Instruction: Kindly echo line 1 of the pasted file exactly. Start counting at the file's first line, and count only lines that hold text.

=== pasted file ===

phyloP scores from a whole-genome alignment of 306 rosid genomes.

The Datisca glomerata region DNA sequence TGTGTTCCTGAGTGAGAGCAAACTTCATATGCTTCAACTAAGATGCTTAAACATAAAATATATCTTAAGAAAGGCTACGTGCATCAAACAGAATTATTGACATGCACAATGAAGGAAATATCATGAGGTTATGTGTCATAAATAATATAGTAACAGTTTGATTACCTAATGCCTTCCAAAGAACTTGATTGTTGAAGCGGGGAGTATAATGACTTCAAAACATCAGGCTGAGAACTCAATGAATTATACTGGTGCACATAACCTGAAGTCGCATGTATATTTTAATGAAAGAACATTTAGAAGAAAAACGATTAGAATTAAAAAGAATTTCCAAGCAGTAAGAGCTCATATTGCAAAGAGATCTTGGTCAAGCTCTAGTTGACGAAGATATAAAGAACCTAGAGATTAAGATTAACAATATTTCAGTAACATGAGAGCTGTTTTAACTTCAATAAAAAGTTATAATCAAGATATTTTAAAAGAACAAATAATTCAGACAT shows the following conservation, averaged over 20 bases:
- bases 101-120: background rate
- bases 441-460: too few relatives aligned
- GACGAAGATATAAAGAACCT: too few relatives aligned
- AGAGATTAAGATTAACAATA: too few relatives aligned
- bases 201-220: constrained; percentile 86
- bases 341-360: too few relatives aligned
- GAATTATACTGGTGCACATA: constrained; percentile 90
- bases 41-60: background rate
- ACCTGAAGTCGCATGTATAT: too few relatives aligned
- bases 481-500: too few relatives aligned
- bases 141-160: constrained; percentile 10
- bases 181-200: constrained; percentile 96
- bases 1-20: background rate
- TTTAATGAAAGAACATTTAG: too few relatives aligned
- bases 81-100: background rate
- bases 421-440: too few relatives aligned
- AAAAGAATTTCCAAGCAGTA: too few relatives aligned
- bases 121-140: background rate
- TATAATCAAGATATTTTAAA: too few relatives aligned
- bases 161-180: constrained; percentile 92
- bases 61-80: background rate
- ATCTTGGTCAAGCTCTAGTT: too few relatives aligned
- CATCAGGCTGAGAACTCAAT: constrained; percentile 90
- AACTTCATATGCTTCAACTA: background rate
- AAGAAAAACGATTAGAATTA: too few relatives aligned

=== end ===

phyloP scores from a whole-genome alignment of 306 rosid genomes.